Amy Helm and the Curbside Pickup Band playing music on a front lawn.
Photo: Dino Davaros

Amy Helm’s Traveling Curbside Pickup Band Brings Live Music to Your Doorstep

By Aileen Kwun
June 27, 2020
4 minute read

Live music is the lifeblood for the Woodstock, New York–based musician Amy Helm, who grew up with two musical parents, The Band’s drummer Levon Helm and singer Libby Titus. When the Covid-19 pandemic forced music venues to shutter for the unforeseeable future, Helm teamed up with Steely Dan guitarist Connor Kennedy to take their show on the road, and to doorsteps around the Hudson Valley. We caught up with Helm just as New York was approaching Phase 2 of reopening—and a few days short of her and Kennedy’s 100th show as the Curbside Pickup Band.

“As musicians, we’re out of work now, sort of indefinitely. That’s been a real shift, to be unemployed for this long and not really have a clear sense of what’s coming around the bend and how it will come back, and in what capacity. To tell you the truth, it really creates a lot of anxiety and fear in me, and certainly [in] my friends that I’ve talked to, because for most of us, this is what we’ve gotten good at. It’s what we do. I’m hoping that next summer we’ll be able to work again. It’s just an unprecedented time in the world.

My dad was a musician as well, and he always said to me, ‘You know, if you’re not working—if a musician isn’t working, your head doesn’t work right, you can’t think straight.’ And I know what he means. For players, there’s a kind of centering force when you do a gig, and you interact with people in an audience. You take that leap, and even if it’s a bad gig, and you have a fight with the guitar player, you get home, and somehow, on that drive home, all the noise in your head has shifted, and you think about things differently. I think every human being has that experience with different things that act as that lightning rod for the way you process and understand the world.

Some time ago, I started volunteering for an organization called Musicians On Call, which brings musicians room-to-room to hospitals in New York City and other cities across the country. It had a huge impact on my heart and my head, and on my perspective of why we even started doing any of this in the first place. If you can sing something for somebody and it uplifts them, or brings them out of their head for a minute—that’s the job of a musician.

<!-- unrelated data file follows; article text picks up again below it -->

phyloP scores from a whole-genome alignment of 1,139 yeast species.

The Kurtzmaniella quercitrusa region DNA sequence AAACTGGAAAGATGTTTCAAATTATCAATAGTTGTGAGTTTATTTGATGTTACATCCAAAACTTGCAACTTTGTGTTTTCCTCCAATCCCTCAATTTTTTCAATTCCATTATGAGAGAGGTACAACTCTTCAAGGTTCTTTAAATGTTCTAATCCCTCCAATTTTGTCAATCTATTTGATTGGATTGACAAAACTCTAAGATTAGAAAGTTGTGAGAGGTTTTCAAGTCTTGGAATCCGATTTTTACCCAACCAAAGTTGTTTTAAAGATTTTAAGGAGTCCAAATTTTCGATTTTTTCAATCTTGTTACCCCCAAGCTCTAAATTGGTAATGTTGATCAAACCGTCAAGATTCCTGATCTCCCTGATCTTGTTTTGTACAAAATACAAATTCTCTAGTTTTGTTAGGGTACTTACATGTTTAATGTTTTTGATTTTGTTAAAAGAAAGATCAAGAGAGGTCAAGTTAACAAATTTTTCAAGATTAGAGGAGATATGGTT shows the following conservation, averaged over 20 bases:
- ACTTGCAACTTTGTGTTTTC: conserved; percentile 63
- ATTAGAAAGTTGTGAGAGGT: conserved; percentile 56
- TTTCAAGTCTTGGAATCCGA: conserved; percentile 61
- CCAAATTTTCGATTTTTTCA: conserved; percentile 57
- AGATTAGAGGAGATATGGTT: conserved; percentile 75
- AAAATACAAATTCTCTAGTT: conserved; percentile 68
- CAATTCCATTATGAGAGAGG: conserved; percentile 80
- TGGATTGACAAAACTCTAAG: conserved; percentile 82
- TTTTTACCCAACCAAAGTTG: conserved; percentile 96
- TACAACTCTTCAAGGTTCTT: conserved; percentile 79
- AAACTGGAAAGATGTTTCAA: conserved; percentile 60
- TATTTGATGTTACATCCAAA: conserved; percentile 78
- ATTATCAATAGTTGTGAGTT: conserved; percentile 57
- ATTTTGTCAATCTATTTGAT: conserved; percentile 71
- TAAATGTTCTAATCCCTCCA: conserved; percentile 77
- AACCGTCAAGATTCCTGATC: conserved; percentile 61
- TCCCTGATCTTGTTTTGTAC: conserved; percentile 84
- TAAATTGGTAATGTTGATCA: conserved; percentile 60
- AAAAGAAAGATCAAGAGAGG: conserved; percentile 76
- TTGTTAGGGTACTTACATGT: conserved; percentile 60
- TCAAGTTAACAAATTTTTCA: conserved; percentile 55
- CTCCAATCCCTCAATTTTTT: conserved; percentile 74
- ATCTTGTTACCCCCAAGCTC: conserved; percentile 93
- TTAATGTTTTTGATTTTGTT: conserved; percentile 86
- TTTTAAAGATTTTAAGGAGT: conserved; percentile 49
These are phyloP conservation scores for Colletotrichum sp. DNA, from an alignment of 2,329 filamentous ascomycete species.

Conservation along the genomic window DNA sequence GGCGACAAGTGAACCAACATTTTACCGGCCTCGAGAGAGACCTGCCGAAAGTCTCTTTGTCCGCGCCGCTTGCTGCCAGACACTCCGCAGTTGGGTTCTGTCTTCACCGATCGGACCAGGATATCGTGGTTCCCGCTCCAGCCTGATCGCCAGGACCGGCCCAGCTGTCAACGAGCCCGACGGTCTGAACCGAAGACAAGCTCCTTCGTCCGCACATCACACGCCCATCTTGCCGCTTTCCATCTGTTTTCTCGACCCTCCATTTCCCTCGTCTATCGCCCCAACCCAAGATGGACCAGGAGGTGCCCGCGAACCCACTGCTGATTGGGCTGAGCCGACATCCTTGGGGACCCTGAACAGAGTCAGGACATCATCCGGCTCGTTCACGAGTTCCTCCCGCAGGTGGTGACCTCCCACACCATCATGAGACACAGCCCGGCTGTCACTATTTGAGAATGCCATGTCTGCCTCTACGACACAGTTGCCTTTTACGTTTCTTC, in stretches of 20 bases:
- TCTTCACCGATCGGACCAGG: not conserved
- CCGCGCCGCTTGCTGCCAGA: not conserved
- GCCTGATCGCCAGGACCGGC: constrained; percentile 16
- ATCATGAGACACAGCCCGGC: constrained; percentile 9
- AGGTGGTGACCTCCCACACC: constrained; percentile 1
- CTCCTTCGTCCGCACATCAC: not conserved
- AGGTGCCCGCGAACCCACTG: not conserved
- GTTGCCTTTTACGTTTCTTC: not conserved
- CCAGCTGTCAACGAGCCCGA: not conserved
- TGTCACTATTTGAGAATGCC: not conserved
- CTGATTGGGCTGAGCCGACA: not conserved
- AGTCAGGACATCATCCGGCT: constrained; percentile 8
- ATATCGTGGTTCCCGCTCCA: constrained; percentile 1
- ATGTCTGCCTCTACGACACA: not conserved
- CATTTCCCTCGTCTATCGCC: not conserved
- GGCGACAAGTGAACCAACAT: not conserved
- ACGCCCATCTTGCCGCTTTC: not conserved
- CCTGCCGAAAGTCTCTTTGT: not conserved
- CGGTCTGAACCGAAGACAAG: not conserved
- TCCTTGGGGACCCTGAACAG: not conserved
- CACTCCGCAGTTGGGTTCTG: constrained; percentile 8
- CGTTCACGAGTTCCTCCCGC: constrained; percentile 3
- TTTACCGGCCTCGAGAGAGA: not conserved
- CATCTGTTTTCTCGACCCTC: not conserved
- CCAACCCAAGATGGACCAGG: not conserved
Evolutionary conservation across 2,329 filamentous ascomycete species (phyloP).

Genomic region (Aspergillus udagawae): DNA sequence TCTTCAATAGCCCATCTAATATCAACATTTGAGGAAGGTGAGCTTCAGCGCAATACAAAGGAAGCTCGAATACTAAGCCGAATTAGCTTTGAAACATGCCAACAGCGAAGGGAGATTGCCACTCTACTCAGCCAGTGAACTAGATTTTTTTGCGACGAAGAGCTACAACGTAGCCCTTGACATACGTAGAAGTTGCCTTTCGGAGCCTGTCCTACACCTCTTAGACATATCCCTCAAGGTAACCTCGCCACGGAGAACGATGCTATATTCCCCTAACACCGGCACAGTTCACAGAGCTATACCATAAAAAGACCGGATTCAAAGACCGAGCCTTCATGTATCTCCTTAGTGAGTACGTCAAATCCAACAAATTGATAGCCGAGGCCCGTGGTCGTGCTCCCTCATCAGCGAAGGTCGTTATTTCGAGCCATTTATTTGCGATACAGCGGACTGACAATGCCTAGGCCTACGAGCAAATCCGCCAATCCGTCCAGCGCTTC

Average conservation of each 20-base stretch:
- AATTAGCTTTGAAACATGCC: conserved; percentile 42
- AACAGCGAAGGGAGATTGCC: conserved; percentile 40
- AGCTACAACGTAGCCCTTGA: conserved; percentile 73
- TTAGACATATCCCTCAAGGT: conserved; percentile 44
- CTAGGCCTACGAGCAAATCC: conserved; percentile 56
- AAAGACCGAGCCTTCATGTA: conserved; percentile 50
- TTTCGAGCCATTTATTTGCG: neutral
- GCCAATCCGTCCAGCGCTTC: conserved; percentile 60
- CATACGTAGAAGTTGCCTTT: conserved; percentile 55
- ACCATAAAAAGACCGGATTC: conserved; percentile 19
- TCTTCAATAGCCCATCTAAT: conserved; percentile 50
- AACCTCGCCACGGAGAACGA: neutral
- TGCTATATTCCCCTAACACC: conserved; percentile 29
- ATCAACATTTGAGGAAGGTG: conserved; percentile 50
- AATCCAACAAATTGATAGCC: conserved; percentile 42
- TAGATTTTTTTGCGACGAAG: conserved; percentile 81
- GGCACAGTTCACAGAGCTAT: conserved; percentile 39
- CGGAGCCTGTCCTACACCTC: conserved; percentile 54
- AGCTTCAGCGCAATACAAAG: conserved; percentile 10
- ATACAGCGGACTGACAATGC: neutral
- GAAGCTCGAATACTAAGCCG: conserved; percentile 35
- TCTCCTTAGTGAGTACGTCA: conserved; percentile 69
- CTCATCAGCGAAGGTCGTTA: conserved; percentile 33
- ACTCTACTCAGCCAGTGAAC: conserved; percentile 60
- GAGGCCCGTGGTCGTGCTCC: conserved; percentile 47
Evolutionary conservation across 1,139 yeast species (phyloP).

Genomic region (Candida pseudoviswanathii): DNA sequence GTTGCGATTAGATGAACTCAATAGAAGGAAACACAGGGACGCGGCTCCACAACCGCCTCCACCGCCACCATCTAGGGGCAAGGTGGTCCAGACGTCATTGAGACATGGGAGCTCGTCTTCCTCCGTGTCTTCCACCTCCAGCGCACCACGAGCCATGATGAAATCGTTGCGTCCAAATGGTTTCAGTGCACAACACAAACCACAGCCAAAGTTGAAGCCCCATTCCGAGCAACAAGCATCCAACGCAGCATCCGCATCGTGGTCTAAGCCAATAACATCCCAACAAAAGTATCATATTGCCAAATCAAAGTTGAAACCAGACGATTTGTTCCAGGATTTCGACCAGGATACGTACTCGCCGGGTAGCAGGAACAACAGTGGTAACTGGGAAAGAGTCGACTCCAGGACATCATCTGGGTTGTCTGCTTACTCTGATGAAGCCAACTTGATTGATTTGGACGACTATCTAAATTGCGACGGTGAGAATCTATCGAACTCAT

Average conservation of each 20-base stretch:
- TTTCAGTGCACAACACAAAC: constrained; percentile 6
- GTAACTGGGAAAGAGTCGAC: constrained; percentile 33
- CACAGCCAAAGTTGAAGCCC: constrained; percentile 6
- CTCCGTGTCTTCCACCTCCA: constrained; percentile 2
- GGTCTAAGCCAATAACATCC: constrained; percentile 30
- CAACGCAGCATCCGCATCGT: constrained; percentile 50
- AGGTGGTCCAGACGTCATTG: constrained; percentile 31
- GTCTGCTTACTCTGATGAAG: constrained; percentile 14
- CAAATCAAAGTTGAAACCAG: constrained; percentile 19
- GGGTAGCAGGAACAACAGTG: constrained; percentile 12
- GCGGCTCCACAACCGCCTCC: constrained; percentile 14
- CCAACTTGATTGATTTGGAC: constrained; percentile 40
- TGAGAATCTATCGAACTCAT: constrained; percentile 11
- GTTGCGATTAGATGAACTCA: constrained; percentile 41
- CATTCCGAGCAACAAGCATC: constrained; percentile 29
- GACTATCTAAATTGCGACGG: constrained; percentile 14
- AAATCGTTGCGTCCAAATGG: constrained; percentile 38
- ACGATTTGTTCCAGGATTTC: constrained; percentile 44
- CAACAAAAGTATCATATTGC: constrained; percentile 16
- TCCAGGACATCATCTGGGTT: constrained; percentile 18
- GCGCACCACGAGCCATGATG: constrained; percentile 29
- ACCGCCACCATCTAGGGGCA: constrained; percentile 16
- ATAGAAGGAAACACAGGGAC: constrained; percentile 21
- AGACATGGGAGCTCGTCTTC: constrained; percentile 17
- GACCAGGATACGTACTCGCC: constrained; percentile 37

One day recently, I was standing on my lawn and a car slowed down—I live way out in the country, in Woodstock—and this woman, who turned out to be an acquaintance, had a beautiful bouquet of ranunculus and anemones and was handing out flowers to anybody standing outside her door. Witnessing those tiny moments of warmth and interaction were so profound during the very heart of all that isolation. So I thought, What if I could pull up to someone’s porch and sing a song, far enough away to be at a safe distance, and offer a little pinprick of light? The isolation of these past few months has felt so thick, so dense.

I ran the idea by a dear friend of mine, Connor Kennedy, who’s a guitar player and singer, and [he] was down to do it with me. We just started doing it, and it’s been very, very powerful. There’s nothing more satisfying than connecting with people, you know, even if it’s from thirty feet away, and it sure has kept my head sane and helped me practice a little bit—keeping my voice in some kind of shape and keeping some joy in my own heart about it. I think it’s brightened up a few people’s days, too.

Live music is so important. It’s so visceral and brings such an instant connection. For me, the rare times that I get to go out and see a band or singer that I love feel like such a change on a cellular, molecular level. Live music can change us, and then change the direction of our lives, whether we’re playing it or hearing it as fans.”